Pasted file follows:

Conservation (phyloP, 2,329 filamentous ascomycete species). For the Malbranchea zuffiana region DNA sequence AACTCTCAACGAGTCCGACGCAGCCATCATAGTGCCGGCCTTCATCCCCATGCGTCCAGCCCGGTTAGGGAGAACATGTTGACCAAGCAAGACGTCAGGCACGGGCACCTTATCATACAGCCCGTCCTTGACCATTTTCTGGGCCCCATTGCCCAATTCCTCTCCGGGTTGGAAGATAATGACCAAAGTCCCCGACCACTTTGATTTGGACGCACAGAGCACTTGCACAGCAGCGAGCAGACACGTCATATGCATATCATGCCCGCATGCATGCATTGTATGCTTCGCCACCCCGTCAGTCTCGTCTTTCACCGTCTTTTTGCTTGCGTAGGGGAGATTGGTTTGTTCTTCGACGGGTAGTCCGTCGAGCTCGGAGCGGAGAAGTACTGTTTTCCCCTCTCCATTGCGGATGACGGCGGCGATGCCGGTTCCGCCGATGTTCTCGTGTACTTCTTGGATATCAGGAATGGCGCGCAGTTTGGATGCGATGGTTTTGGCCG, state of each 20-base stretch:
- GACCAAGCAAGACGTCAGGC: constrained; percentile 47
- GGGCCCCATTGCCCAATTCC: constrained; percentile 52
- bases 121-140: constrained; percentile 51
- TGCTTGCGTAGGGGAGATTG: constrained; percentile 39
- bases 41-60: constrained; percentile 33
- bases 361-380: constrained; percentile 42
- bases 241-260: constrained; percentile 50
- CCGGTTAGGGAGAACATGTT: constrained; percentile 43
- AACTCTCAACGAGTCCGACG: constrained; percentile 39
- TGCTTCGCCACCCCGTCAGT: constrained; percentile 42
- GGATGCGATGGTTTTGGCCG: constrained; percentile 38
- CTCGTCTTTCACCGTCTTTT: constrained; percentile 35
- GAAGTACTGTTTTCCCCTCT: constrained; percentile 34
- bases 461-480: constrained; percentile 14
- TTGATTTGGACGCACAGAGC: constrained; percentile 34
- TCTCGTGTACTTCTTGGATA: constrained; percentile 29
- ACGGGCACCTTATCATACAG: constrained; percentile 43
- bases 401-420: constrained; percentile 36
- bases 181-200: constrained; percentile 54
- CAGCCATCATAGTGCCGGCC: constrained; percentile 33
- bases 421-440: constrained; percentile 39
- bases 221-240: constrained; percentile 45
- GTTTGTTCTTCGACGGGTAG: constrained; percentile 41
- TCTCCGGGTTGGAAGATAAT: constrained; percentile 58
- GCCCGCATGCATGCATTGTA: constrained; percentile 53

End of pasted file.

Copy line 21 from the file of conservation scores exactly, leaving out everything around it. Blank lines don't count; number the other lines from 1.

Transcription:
- CAGCCATCATAGTGCCGGCC: constrained; percentile 33